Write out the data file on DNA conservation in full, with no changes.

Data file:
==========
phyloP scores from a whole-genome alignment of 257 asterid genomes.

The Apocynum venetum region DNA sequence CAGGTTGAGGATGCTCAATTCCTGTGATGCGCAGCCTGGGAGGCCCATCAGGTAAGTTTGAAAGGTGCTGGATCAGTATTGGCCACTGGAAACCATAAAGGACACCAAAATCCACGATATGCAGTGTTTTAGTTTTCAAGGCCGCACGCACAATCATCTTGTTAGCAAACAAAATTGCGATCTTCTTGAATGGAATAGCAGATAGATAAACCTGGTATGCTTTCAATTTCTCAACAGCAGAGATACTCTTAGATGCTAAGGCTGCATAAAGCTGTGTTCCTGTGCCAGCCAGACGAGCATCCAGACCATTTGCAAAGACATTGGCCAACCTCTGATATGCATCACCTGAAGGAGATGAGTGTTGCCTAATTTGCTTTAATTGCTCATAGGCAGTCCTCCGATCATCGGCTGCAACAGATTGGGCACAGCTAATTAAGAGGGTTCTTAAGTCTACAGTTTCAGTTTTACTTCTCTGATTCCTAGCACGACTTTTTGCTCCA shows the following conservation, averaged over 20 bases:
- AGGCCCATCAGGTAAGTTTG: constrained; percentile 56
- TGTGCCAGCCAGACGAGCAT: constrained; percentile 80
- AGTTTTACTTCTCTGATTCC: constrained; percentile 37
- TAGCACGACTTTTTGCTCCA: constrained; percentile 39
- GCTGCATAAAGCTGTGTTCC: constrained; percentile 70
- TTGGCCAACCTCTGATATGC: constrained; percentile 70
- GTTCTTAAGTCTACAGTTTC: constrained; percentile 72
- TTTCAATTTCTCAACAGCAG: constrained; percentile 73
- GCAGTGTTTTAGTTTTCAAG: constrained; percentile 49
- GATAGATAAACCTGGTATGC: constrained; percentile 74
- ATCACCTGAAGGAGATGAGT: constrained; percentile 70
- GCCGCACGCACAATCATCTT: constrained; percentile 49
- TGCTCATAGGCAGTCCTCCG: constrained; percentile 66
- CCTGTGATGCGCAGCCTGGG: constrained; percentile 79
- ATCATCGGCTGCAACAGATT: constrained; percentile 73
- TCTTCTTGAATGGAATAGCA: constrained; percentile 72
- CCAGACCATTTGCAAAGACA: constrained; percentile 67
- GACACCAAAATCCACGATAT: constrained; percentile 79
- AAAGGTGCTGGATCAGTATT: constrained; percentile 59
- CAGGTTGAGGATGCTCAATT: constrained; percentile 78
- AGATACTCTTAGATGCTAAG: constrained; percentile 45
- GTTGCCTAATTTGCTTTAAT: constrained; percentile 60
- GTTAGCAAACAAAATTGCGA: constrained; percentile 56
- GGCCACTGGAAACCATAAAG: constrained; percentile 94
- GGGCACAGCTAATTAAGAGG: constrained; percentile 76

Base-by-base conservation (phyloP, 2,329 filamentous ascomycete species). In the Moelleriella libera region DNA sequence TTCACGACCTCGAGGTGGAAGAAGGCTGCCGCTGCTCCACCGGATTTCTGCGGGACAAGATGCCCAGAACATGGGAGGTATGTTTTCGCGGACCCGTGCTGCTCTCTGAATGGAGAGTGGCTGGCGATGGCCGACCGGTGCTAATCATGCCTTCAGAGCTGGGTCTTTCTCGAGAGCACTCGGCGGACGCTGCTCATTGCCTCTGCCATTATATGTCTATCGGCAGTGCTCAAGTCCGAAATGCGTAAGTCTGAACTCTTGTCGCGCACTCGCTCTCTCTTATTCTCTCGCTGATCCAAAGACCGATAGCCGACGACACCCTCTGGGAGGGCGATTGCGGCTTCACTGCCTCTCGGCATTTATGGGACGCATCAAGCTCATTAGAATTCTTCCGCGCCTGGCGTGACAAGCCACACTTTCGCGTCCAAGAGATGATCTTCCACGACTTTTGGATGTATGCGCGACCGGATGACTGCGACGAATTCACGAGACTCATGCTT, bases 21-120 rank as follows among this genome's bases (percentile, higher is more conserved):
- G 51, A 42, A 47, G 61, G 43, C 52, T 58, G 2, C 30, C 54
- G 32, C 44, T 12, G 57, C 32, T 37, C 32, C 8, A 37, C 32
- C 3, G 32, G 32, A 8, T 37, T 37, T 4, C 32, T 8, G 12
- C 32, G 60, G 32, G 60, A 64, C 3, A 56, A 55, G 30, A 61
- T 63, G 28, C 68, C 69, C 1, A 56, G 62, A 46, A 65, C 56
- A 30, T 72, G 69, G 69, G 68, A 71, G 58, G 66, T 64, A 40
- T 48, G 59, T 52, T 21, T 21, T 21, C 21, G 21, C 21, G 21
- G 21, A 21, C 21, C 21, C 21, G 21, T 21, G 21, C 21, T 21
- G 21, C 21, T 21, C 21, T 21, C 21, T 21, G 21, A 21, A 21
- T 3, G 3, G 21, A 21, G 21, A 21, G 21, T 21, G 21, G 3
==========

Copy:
phyloP scores from a whole-genome alignment of 257 asterid genomes.

The Apocynum venetum region DNA sequence CAGGTTGAGGATGCTCAATTCCTGTGATGCGCAGCCTGGGAGGCCCATCAGGTAAGTTTGAAAGGTGCTGGATCAGTATTGGCCACTGGAAACCATAAAGGACACCAAAATCCACGATATGCAGTGTTTTAGTTTTCAAGGCCGCACGCACAATCATCTTGTTAGCAAACAAAATTGCGATCTTCTTGAATGGAATAGCAGATAGATAAACCTGGTATGCTTTCAATTTCTCAACAGCAGAGATACTCTTAGATGCTAAGGCTGCATAAAGCTGTGTTCCTGTGCCAGCCAGACGAGCATCCAGACCATTTGCAAAGACATTGGCCAACCTCTGATATGCATCACCTGAAGGAGATGAGTGTTGCCTAATTTGCTTTAATTGCTCATAGGCAGTCCTCCGATCATCGGCTGCAACAGATTGGGCACAGCTAATTAAGAGGGTTCTTAAGTCTACAGTTTCAGTTTTACTTCTCTGATTCCTAGCACGACTTTTTGCTCCA shows the following conservation, averaged over 20 bases:
- AGGCCCATCAGGTAAGTTTG: constrained; percentile 56
- TGTGCCAGCCAGACGAGCAT: constrained; percentile 80
- AGTTTTACTTCTCTGATTCC: constrained; percentile 37
- TAGCACGACTTTTTGCTCCA: constrained; percentile 39
- GCTGCATAAAGCTGTGTTCC: constrained; percentile 70
- TTGGCCAACCTCTGATATGC: constrained; percentile 70
- GTTCTTAAGTCTACAGTTTC: constrained; percentile 72
- TTTCAATTTCTCAACAGCAG: constrained; percentile 73
- GCAGTGTTTTAGTTTTCAAG: constrained; percentile 49
- GATAGATAAACCTGGTATGC: constrained; percentile 74
- ATCACCTGAAGGAGATGAGT: constrained; percentile 70
- GCCGCACGCACAATCATCTT: constrained; percentile 49
- TGCTCATAGGCAGTCCTCCG: constrained; percentile 66
- CCTGTGATGCGCAGCCTGGG: constrained; percentile 79
- ATCATCGGCTGCAACAGATT: constrained; percentile 73
- TCTTCTTGAATGGAATAGCA: constrained; percentile 72
- CCAGACCATTTGCAAAGACA: constrained; percentile 67
- GACACCAAAATCCACGATAT: constrained; percentile 79
- AAAGGTGCTGGATCAGTATT: constrained; percentile 59
- CAGGTTGAGGATGCTCAATT: constrained; percentile 78
- AGATACTCTTAGATGCTAAG: constrained; percentile 45
- GTTGCCTAATTTGCTTTAAT: constrained; percentile 60
- GTTAGCAAACAAAATTGCGA: constrained; percentile 56
- GGCCACTGGAAACCATAAAG: constrained; percentile 94
- GGGCACAGCTAATTAAGAGG: constrained; percentile 76

Base-by-base conservation (phyloP, 2,329 filamentous ascomycete species). In the Moelleriella libera region DNA sequence TTCACGACCTCGAGGTGGAAGAAGGCTGCCGCTGCTCCACCGGATTTCTGCGGGACAAGATGCCCAGAACATGGGAGGTATGTTTTCGCGGACCCGTGCTGCTCTCTGAATGGAGAGTGGCTGGCGATGGCCGACCGGTGCTAATCATGCCTTCAGAGCTGGGTCTTTCTCGAGAGCACTCGGCGGACGCTGCTCATTGCCTCTGCCATTATATGTCTATCGGCAGTGCTCAAGTCCGAAATGCGTAAGTCTGAACTCTTGTCGCGCACTCGCTCTCTCTTATTCTCTCGCTGATCCAAAGACCGATAGCCGACGACACCCTCTGGGAGGGCGATTGCGGCTTCACTGCCTCTCGGCATTTATGGGACGCATCAAGCTCATTAGAATTCTTCCGCGCCTGGCGTGACAAGCCACACTTTCGCGTCCAAGAGATGATCTTCCACGACTTTTGGATGTATGCGCGACCGGATGACTGCGACGAATTCACGAGACTCATGCTT, bases 21-120 rank as follows among this genome's bases (percentile, higher is more conserved):
- G 51, A 42, A 47, G 61, G 43, C 52, T 58, G 2, C 30, C 54
- G 32, C 44, T 12, G 57, C 32, T 37, C 32, C 8, A 37, C 32
- C 3, G 32, G 32, A 8, T 37, T 37, T 4, C 32, T 8, G 12
- C 32, G 60, G 32, G 60, A 64, C 3, A 56, A 55, G 30, A 61
- T 63, G 28, C 68, C 69, C 1, A 56, G 62, A 46, A 65, C 56
- A 30, T 72, G 69, G 69, G 68, A 71, G 58, G 66, T 64, A 40
- T 48, G 59, T 52, T 21, T 21, T 21, C 21, G 21, C 21, G 21
- G 21, A 21, C 21, C 21, C 21, G 21, T 21, G 21, C 21, T 21
- G 21, C 21, T 21, C 21, T 21, C 21, T 21, G 21, A 21, A 21
- T 3, G 3, G 21, A 21, G 21, A 21, G 21, T 21, G 21, G 3